Amphiphilic block copolymers attract a lot of attention due to their ability to self-assemble in aqueous environment giving rise to diverse nano-scale aggregates and their mesophases. These nano-assemblies are extensively explored for potential applications as vector systems in drug delivery, food industry and agrochemistry, as nanocatalytic systems etc.
The block copolymers of styrene (S) and acrylic acid (AA) present the most typical example of amphiphilic ionic/hydrophobic block copolymers capable of self-assembly in aqueous solutions. It is well-documented that association of these copolymers leads to formation of core-corona micelle-like aggregates each consisting of dense poly(styrene) core decorated with hydrated and swollen corona formed by poly(acrylic acid) blocks. These micelles possess high stability and once formed they can hardly be re-arranged or destroyed by such variations in external conditions as changes in pH or ionic strength [1—6]. However, in many applications stimuli-responsiveness, that is, the ability of the aggregates to assemble or disassemble and to change their shape, size and aggregation number as a function of smoothly varied environmental conditions is of primary importance. Using of block copolymers that incorporate thermosensitive blocks enables one to assemble and disassemble nano-aggregates in reversible way by passing LCST (or UCST) for the associating blocks .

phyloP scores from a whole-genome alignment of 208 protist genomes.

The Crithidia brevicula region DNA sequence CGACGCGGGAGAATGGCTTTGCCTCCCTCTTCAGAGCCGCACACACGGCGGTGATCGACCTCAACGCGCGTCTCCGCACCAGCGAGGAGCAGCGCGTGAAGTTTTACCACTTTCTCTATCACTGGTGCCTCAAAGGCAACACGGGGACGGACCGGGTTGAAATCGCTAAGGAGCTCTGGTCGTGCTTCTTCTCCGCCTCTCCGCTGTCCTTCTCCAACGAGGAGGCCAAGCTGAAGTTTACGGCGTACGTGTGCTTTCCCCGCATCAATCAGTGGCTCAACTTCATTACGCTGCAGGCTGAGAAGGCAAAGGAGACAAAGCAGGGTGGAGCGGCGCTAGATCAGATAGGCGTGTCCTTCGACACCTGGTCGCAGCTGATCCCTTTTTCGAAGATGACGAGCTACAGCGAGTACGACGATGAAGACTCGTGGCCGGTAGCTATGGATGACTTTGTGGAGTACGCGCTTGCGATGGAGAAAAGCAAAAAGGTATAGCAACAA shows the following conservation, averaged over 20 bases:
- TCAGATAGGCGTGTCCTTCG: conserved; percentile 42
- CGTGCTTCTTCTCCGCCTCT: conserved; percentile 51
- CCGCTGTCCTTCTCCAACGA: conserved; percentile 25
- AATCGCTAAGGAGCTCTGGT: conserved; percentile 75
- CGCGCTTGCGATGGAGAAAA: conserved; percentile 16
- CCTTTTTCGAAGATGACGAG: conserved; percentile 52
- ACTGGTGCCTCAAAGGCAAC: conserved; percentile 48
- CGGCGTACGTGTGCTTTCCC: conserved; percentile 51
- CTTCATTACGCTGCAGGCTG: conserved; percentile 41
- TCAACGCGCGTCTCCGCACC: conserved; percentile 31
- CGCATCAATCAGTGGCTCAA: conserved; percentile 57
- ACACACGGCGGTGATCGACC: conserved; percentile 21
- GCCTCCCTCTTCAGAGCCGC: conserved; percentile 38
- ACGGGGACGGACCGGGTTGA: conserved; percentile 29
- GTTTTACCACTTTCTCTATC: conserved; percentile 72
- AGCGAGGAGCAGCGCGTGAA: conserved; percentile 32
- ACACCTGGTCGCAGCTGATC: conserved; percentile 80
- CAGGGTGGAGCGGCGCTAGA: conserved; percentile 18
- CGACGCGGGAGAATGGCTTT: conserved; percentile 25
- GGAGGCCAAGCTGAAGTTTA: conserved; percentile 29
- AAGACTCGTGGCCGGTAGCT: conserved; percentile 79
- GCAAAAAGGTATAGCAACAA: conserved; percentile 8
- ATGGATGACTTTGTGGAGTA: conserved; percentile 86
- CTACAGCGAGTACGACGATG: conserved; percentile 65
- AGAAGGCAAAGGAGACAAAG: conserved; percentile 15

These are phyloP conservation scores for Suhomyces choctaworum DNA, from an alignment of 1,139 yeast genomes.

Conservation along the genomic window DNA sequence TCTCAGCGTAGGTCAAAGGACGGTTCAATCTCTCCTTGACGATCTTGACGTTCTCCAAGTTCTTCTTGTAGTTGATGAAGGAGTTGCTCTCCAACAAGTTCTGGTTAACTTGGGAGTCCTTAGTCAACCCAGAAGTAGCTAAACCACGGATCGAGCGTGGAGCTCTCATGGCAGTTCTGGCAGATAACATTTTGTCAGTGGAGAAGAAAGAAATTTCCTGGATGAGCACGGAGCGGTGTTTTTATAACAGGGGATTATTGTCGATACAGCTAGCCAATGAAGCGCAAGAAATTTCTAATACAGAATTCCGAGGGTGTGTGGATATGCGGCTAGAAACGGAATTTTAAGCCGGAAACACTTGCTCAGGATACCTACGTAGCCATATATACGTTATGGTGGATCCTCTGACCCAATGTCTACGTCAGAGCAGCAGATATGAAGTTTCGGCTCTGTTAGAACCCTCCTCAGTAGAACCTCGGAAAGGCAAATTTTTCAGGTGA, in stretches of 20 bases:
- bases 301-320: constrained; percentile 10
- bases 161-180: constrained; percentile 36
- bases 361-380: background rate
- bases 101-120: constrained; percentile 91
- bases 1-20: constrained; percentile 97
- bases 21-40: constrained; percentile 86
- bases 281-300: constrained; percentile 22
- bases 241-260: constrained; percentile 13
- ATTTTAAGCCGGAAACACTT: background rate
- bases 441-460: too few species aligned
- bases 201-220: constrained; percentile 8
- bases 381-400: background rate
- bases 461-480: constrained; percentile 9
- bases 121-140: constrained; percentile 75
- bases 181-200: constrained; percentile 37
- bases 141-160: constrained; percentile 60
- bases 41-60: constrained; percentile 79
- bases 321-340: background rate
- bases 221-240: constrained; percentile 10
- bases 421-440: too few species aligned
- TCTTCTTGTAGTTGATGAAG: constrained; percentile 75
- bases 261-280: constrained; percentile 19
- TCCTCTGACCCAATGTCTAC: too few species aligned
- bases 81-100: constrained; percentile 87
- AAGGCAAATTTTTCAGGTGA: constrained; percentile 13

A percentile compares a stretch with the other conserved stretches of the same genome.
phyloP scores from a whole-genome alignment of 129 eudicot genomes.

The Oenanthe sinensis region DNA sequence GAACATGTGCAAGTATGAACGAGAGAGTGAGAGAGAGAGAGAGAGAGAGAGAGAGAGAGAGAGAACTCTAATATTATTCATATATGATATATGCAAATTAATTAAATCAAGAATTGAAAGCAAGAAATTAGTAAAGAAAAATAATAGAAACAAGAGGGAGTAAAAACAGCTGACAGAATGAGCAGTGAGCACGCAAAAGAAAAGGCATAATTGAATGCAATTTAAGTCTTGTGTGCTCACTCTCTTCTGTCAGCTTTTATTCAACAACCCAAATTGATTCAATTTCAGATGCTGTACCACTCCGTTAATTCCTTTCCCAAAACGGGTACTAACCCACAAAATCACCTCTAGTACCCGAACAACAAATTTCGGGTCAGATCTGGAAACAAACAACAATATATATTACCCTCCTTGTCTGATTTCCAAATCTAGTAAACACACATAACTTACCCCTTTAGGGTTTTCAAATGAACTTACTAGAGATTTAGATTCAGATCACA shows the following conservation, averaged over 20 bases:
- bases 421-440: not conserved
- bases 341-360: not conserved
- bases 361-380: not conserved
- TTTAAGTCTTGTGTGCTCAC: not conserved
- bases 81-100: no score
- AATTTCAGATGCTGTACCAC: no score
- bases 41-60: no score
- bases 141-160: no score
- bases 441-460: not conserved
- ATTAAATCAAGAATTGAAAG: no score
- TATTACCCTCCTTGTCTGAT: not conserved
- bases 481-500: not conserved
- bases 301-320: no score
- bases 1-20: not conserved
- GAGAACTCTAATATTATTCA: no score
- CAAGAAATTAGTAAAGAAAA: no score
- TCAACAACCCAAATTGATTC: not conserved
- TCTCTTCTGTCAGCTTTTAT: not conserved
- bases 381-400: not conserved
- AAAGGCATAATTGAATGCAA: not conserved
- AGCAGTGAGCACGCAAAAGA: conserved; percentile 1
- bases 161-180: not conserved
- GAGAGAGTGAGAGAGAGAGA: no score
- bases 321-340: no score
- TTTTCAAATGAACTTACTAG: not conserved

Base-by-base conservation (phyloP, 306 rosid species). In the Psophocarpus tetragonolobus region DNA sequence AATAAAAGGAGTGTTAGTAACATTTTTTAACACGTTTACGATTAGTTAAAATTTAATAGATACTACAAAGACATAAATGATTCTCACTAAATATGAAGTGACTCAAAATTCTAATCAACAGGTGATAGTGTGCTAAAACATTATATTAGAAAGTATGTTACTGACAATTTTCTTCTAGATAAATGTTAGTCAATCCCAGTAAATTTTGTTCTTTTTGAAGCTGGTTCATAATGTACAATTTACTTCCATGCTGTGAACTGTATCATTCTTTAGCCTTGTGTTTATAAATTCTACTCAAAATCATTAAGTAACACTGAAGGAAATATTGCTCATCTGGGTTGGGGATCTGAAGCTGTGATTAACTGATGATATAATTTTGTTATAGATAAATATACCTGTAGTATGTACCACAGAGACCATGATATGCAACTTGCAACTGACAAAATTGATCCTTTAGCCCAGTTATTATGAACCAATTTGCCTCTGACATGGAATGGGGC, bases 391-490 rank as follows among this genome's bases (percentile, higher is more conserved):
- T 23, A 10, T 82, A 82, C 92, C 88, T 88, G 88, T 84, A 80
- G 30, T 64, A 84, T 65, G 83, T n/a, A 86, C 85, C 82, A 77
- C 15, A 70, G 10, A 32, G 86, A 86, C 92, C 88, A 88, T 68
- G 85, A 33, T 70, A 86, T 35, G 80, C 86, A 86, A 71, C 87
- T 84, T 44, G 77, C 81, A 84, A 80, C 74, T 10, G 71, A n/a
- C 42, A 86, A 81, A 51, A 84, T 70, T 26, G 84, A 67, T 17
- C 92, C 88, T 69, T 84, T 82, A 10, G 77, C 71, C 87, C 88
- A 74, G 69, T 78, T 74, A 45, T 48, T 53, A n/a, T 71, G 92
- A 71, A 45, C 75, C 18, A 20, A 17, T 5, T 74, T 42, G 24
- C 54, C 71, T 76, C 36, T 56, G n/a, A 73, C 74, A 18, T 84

1 The article is published in the original.